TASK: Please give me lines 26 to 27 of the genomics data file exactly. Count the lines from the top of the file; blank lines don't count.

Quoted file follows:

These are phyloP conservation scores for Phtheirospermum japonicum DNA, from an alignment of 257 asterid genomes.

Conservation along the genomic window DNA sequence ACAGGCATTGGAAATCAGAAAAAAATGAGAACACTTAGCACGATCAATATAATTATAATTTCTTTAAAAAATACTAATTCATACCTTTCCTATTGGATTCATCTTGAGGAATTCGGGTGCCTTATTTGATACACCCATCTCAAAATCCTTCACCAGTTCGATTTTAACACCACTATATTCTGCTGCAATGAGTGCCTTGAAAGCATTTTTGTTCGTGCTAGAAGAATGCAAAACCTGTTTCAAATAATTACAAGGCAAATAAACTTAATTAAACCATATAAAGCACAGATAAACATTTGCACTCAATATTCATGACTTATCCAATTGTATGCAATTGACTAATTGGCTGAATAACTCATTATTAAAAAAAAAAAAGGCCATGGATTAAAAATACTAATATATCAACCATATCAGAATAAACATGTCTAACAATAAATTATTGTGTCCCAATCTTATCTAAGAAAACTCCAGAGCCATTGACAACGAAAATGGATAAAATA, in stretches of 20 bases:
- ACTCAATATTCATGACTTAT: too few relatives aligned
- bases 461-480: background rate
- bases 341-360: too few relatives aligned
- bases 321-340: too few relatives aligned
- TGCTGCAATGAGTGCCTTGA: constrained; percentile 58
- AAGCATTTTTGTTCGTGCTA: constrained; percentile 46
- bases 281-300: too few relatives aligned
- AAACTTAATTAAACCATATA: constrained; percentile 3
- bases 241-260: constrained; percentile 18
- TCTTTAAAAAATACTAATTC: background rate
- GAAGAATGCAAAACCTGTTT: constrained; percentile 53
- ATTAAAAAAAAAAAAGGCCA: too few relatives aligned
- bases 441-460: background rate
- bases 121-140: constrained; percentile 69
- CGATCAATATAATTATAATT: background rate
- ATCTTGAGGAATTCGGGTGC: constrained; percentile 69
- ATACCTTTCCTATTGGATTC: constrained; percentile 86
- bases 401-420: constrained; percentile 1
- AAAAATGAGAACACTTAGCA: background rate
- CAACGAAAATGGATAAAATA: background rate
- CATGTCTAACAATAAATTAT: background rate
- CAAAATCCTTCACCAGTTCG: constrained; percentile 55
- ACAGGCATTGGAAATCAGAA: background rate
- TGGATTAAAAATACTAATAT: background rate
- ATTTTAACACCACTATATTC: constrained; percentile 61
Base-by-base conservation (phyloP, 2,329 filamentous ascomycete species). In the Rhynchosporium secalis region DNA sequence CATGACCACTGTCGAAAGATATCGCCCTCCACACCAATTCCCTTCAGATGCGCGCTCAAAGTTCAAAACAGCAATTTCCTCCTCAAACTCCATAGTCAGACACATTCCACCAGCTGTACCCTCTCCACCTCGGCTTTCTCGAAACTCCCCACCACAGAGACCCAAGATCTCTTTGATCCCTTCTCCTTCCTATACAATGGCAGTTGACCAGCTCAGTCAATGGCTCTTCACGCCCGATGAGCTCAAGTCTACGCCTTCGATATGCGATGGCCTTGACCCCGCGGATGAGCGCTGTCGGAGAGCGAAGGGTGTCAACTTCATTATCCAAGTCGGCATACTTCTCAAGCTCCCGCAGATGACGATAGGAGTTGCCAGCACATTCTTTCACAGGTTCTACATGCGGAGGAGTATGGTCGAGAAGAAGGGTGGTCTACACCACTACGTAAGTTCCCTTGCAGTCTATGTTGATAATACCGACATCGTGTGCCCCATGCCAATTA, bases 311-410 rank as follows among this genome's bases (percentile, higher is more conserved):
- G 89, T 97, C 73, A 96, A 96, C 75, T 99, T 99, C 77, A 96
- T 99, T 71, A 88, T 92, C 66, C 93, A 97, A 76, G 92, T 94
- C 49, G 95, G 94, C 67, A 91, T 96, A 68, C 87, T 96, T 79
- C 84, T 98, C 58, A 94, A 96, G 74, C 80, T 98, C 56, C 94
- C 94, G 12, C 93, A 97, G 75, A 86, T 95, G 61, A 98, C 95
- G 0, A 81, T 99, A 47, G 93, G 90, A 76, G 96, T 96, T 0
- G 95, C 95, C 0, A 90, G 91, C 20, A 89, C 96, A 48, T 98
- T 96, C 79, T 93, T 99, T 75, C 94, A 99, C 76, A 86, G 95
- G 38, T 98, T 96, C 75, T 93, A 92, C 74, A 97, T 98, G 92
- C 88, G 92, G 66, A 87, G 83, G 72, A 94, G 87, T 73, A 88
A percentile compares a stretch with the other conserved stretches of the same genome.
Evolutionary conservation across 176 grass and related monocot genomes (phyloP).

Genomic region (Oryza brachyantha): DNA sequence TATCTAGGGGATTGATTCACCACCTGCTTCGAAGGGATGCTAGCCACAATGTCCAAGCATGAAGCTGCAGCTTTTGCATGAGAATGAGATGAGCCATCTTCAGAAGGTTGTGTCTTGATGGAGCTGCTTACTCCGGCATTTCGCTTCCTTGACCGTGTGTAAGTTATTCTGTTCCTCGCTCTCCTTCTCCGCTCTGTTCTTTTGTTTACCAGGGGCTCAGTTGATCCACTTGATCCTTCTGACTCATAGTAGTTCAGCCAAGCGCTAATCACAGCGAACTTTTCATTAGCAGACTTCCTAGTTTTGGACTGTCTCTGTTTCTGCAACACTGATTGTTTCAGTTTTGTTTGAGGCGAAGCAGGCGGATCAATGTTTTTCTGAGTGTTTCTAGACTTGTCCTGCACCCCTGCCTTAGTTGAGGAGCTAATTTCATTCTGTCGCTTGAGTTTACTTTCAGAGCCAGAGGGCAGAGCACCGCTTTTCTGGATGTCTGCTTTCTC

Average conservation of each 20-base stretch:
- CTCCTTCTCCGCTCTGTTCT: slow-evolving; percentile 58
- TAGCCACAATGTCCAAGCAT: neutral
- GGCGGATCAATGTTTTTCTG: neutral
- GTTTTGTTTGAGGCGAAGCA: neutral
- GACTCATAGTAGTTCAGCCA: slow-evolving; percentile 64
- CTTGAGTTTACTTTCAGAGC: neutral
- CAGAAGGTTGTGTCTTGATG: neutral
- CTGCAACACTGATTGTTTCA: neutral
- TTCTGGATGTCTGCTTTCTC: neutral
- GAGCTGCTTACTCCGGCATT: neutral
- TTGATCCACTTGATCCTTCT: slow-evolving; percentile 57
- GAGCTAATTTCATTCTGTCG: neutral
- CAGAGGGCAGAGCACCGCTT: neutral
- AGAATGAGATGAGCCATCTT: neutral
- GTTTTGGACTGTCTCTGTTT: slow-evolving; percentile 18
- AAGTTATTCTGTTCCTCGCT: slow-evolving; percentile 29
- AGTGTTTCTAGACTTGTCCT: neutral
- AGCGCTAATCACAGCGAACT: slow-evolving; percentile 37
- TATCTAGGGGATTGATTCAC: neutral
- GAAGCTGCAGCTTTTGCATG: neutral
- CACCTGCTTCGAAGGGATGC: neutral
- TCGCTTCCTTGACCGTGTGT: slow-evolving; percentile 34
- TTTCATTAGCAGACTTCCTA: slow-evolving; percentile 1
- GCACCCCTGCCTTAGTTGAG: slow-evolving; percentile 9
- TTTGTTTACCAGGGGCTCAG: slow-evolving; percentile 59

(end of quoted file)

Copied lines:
- TGGATTAAAAATACTAATAT: background rate
- ATTTTAACACCACTATATTC: constrained; percentile 61